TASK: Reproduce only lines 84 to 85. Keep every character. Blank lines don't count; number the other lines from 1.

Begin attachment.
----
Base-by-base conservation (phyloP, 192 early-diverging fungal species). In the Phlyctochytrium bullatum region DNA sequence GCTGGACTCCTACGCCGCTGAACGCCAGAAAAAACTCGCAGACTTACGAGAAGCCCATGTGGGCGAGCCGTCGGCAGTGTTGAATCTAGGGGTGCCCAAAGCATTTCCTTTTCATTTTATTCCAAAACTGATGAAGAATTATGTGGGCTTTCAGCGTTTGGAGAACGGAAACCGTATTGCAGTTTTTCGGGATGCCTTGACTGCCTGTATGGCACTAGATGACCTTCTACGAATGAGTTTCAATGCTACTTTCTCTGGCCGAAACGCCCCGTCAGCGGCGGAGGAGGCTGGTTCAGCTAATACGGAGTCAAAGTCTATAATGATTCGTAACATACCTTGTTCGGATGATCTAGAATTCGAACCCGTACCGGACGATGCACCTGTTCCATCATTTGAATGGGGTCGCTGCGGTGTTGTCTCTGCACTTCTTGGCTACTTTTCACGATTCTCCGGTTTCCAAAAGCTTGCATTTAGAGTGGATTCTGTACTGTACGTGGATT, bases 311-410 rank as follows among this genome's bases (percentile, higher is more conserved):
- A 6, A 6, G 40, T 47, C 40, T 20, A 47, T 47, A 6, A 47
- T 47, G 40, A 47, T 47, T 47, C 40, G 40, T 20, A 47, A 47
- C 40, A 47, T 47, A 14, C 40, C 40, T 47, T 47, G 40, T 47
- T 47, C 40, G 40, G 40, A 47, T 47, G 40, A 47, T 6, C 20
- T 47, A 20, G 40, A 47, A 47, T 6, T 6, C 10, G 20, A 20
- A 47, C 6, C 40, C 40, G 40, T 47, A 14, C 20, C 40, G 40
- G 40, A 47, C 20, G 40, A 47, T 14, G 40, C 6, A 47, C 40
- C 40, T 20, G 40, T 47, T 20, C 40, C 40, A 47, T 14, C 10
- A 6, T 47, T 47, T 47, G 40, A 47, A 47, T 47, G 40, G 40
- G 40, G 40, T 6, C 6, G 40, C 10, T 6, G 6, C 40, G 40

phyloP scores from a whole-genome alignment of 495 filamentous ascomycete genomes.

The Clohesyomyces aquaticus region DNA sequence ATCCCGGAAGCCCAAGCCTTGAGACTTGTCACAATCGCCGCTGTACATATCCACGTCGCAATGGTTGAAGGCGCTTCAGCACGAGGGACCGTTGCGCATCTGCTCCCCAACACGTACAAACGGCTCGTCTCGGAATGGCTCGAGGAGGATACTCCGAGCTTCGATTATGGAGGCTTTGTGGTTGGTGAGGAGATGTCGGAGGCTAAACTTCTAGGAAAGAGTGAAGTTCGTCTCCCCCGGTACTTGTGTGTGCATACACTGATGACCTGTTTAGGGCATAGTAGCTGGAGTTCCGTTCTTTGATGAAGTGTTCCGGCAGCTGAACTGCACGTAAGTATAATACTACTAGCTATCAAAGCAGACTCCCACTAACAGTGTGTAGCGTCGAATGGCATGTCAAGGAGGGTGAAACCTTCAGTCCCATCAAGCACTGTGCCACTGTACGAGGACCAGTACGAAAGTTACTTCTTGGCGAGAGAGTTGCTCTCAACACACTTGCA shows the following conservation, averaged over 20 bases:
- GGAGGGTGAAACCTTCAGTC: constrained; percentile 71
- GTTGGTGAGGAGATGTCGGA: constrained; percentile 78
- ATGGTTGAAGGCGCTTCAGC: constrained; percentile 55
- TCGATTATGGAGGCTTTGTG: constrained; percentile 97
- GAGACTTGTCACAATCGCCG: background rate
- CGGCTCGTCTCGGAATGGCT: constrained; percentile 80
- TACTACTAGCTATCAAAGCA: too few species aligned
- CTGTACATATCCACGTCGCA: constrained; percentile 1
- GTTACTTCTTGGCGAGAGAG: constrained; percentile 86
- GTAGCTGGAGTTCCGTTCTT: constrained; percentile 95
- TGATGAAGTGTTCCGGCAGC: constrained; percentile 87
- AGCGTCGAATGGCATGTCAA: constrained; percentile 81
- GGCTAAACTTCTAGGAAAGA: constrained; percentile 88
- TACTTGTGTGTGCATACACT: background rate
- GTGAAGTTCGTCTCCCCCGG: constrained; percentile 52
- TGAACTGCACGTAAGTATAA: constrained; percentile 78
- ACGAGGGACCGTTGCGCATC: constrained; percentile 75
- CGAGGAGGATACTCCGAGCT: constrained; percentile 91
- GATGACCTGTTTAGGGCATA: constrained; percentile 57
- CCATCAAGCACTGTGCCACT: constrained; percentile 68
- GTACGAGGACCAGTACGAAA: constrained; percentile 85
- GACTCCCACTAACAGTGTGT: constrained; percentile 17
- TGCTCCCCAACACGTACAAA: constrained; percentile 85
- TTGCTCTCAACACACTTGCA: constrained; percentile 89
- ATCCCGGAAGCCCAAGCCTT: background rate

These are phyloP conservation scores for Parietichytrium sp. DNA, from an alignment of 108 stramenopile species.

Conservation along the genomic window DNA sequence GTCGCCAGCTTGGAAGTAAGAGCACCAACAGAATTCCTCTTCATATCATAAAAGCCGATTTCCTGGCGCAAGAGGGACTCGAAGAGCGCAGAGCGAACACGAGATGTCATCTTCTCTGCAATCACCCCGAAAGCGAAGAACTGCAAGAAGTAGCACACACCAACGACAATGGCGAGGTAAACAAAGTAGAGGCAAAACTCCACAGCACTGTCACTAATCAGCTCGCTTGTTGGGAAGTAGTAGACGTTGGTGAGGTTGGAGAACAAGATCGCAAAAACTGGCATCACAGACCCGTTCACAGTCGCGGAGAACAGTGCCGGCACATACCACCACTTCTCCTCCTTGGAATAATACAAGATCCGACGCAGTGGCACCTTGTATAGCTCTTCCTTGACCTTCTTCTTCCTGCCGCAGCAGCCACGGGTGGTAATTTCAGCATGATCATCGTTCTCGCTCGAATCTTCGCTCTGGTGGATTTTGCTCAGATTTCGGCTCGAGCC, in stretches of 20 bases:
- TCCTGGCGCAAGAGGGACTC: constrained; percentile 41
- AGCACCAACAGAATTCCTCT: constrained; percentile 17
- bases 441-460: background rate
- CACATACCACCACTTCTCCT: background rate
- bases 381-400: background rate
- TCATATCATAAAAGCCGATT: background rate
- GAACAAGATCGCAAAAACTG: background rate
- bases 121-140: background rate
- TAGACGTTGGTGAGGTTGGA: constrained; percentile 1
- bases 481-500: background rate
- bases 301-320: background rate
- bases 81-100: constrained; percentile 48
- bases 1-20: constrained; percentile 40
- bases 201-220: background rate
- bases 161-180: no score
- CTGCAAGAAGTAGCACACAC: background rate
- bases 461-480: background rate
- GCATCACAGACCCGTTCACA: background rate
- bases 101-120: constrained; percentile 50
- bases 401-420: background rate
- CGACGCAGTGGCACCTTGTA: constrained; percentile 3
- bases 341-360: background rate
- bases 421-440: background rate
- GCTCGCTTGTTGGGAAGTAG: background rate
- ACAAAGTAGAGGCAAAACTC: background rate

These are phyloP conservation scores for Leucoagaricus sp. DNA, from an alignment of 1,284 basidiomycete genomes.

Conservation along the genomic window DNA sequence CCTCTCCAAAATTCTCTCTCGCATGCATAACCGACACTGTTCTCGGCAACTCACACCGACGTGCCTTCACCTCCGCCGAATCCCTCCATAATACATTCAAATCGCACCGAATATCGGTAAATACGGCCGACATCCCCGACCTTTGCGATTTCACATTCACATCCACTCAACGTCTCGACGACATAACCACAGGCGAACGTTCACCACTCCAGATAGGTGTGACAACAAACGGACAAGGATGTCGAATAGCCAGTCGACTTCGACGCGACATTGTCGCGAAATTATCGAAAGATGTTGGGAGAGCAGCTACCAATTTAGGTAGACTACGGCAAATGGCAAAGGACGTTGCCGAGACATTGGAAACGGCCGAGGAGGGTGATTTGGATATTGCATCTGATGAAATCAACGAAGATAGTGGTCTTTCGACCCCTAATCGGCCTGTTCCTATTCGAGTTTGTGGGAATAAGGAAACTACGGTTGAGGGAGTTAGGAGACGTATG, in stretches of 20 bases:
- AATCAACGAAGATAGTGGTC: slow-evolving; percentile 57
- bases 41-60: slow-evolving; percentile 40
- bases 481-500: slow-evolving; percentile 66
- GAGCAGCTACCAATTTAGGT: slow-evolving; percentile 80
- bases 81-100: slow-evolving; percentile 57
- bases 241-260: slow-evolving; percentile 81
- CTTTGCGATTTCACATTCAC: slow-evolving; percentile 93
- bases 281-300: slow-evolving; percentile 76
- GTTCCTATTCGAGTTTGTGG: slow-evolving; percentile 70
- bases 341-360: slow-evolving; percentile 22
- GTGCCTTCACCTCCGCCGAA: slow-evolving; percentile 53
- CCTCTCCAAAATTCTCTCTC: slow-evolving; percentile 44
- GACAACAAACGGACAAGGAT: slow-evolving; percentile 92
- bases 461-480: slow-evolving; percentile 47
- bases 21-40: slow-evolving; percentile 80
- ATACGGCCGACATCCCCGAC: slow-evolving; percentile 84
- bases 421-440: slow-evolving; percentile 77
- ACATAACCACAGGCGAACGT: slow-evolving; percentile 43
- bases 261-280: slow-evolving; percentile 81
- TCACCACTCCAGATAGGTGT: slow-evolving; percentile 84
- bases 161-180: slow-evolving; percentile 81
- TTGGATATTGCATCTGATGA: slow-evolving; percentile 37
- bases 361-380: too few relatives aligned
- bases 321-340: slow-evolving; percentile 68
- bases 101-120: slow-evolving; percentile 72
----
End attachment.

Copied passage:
- bases 421-440: slow-evolving; percentile 77
- ACATAACCACAGGCGAACGT: slow-evolving; percentile 43